Staying in Kowloon is perfect if you are looking to wander around our vibrant street markets and soaking up the local atmosphere. Many street markets are located within walking distances from one another. If you intend to go on a shopping spree, it helps to stay near to these markets, so that you can offload your shopping bags easily and be ready for more action! In brief, here are some “must-see” attractions on Kowloon:

  • Flower Market
  • Goldfish Market
  • Bird Garden
  • Ladies Market
  • Temple Street Night Market
  • Wong Tai Sin Sik Sik Yuen Temple
  • Chi Lin Nunnery
  • Nan Lian Garden
  • Museum of History
  • Tsim Sha Tsui Promenade

If this is your first-visit to Hong Kong, our pick is Hong Kong Island. However, hotels on Hong Kong Island often comes with a higher price tag. As such, if price is of a concern to you, perhaps you can consider staying on Kowloon instead and pick a hotel near to an MTR station – ideally on the Tsuen Wan Line (Red Line). In that way, by simply hopping onto the MTR, you’ll find yourself on Hong Kong island in no time.

Where to Stay on Hong Kong Island:

Best Hotel to Stay in Hong Kong for First-Time Visitor: Upper House

Upper House image - Where to Stay in Hong Kong

If you intend to cover as much ground as possible, Upper House‘s location provides great accessibility that is difficult to beat. A small luxury hotel, Upper House is conveniently located near Admiralty MTR Station, which connects to our Island Line, Tsuen Wan Line and South Island Line. An MTR ride to Causeway Bay – where you’ll find Times Square, Noonday Gun, Victoria Park – takes less than 10 minutes. Similarly, you will arrive at Temple Street Night market or Ocean Park in a flash. Upper House is also situated in the heart of Hong Kong’s business district. It is the best area to stay in Hong Kong for tourists and business travelers. In a city where land commands a premium, Upper House generously offers abundant room space. Bathrooms of over 300 square feet come with walk-in rain showers, dressing area and deep soaking baths. The icing on the cake? Every room has breathtaking harbour or island views!

Photo: Upper House

Best Place to Stay in Hong Kong for Nightlife: OZO Wesley

OZO Wesley image - Where to Stay in Hong Kong

If you are wondering where to stay in Hong Kong for nightlife, look no further than OZO Wesley in Wan Chai. It’s central to many watering holes, but yet away from the noise. To illustrate, OZO Wesley is in the vicinity of the “Star Street” food and entertainment precinct. There is also a collection of bars and clubs nearby on Lockhart Road. For live music, you can head to 1563 in Hopewell Centre or The Wanch on Jaffe Road. Lan Kwai Fong – Hong Kong’s core nightlife and entertainment area – is only a 10-minute taxi ride away. When you are ready to retire for the night, you can count on the hotel’s superb bedding and black-out curtains for a good night’s sleep. A healthy breakfast and espresso awaits to invigorate your mornings. Open all day long, you can also grab takeaway sandwiches, salads and soups at the hotel’s EAT2GO, before you begin another exciting day of bar-hopping!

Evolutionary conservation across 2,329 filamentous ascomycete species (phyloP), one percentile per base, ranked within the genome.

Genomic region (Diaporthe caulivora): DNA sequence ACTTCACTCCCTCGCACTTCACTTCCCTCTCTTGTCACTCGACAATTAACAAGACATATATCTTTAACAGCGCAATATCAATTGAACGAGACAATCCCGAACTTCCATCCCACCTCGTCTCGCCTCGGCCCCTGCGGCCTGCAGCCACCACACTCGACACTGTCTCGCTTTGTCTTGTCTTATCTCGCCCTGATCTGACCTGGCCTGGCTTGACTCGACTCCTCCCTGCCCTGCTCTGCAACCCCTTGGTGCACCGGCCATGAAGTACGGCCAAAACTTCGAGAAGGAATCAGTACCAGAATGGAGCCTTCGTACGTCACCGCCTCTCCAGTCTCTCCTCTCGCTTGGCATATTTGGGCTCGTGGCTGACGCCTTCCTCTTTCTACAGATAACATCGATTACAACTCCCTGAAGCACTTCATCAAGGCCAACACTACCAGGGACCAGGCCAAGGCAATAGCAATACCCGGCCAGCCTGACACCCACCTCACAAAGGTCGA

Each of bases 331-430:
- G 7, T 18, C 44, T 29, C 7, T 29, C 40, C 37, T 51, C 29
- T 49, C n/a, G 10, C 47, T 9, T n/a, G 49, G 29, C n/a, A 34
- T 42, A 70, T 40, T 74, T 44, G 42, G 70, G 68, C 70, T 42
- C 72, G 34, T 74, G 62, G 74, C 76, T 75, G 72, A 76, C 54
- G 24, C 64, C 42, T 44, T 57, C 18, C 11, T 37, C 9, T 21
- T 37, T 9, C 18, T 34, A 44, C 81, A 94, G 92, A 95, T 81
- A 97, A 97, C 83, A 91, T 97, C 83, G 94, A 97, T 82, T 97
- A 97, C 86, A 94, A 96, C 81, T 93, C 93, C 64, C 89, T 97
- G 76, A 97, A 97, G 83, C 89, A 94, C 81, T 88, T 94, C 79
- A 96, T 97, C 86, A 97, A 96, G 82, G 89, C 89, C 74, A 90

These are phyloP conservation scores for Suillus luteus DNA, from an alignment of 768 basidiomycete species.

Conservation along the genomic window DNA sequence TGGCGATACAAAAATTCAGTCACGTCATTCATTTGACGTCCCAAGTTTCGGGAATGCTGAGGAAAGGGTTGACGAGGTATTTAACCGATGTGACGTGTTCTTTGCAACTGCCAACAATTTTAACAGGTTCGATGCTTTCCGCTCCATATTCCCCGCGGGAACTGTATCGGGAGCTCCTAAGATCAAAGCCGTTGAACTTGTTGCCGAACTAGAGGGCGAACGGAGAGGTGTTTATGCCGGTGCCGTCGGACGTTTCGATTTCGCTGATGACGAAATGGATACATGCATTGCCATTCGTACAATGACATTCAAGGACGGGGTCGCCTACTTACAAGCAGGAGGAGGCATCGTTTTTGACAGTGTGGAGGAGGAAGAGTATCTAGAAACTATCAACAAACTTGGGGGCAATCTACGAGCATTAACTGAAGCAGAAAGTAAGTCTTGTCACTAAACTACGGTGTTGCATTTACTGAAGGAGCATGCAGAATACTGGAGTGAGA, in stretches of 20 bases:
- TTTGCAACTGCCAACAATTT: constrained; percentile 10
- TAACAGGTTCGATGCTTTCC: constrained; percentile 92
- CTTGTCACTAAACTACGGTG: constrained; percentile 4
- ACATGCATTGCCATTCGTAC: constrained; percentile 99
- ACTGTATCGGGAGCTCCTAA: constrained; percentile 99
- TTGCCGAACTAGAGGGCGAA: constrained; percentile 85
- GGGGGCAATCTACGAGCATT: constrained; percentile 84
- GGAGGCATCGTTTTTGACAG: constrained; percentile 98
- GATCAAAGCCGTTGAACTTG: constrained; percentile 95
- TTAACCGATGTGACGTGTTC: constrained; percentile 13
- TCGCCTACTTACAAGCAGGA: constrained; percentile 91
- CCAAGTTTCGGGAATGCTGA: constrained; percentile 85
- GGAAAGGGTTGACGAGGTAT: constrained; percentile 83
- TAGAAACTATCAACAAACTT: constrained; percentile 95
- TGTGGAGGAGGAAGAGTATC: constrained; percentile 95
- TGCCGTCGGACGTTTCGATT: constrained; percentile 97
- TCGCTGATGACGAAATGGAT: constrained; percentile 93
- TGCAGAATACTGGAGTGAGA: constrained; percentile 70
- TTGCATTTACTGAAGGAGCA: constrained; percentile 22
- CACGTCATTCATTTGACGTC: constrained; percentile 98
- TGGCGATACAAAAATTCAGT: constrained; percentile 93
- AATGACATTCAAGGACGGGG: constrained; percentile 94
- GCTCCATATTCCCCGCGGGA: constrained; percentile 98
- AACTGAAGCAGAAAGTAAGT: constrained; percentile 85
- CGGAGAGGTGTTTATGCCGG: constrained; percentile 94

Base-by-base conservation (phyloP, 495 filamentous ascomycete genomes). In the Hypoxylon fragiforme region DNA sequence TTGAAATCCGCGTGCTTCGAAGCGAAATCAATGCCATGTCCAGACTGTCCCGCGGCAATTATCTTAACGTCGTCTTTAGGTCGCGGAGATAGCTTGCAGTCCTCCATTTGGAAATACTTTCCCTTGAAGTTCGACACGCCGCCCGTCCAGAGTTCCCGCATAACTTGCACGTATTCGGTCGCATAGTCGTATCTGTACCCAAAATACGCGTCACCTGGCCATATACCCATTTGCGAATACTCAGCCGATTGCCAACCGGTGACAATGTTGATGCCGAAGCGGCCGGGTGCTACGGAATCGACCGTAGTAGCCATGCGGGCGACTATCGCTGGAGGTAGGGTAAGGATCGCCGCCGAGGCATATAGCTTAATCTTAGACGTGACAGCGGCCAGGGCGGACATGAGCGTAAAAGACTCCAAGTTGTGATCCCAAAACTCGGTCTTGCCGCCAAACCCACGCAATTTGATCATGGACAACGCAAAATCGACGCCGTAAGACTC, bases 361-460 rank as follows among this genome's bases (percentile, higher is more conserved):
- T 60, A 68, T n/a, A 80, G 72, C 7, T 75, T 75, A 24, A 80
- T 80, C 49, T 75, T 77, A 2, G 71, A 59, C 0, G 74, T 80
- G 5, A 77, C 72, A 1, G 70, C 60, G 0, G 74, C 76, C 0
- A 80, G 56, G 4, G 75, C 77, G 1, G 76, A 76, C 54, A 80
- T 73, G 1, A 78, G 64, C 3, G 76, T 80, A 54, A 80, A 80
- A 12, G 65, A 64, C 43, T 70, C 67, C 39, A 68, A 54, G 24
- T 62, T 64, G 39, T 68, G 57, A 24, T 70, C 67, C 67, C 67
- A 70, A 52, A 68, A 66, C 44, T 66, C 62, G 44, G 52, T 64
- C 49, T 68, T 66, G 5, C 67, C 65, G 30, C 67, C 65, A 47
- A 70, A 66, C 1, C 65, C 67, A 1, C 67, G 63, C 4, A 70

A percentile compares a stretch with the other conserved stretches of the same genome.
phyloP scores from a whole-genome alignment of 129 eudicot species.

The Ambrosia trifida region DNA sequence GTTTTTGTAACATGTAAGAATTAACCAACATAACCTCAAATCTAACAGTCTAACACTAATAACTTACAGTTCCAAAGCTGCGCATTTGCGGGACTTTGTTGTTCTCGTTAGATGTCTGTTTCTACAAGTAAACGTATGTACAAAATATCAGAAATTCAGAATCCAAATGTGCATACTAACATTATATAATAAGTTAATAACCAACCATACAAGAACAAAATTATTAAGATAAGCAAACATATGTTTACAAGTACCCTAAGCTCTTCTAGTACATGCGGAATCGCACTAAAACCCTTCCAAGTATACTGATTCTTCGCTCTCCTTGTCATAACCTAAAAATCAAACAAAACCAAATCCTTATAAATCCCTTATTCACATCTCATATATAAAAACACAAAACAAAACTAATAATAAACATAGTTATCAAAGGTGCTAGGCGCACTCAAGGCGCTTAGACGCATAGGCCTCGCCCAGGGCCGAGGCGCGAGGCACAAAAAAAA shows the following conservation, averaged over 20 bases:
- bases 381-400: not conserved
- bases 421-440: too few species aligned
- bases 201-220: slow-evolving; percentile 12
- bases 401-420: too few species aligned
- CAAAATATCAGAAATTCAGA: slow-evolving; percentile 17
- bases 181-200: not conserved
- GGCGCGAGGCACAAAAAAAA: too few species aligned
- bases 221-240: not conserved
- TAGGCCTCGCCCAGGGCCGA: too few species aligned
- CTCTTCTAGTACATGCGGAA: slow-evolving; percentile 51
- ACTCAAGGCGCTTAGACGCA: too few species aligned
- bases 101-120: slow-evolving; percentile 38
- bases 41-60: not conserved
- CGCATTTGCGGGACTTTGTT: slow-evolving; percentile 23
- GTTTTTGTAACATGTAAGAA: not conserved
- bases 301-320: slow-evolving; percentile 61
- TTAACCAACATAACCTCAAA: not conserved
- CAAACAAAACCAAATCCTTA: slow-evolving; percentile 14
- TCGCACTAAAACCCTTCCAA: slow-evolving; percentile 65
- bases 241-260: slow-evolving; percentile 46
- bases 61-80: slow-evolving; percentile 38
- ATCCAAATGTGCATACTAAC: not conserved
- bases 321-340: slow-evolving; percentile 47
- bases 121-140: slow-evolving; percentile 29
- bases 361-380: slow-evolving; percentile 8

Photo: OZO Wesley

Best Hip & Cool Hotel to Stay in Hong Kong: Ovolo Southside

Ovolo Southside image - Where to Stay in Hong Kong

Ovolo Southside is Hong Kong’s first and only warehouse conversion hotel to-date. We love their swanky industrial-inspired interior, designed by award-winning local architectural firm K plus K Associates. Ovolo Southside is located in Wong Chuk Hang, a revitalized town on the south side of Hong Kong Island. Once a manufacturing district, the area has been re-birthed as Hong Kong’s equivalent to the Meatpacking District of New York or the East End of London. Away from the hustle and bustle of the city, the neighbourhood is now an artists’ quarter and home to many studios, galleries and boutiques. You’ll find hidden gems such as local microbreweries Black Kite and Young Master Ales. To top it all, at Ovolo Southside, you’ll enjoy free breakfast, happy hour, in-room mini bar and snacks!

Photo: Ovolo Southside

Where to Stay on Kowloon:

Best Hotel in Hong Kong for Family: Royal Plaza Hotel

Royal Plaza image - Where to Stay in Hong Kong

Based on Tripadvisor Travelers’ Choice Awards, Royal Plaza Hotel has consistently been one of the Top 10 Hotels for Families. This mid-range hotel offers spacious rooms (from 355 to 828 square feet), with more than 100 pairs of interconnecting rooms. Upon check-in, children can splash around in the children pool. Yuen Po Street Bird Garden and Goldfish Market – a stone’s throw away from Royal Plaza Hotel – seek to impress young children with a showcase of songbirds, goldfish, hamsters and adorable puppies. At the nearby Fa Yuen Street, there are more than 100 shops and stalls selling a variety of inexpensive fashion items, accessories and toys!

Photo: Royal Plaza Hotel

Best Hotel in Hong Kong for Shopping: Cordis

Cordis image - Where to Stay in Hong Kong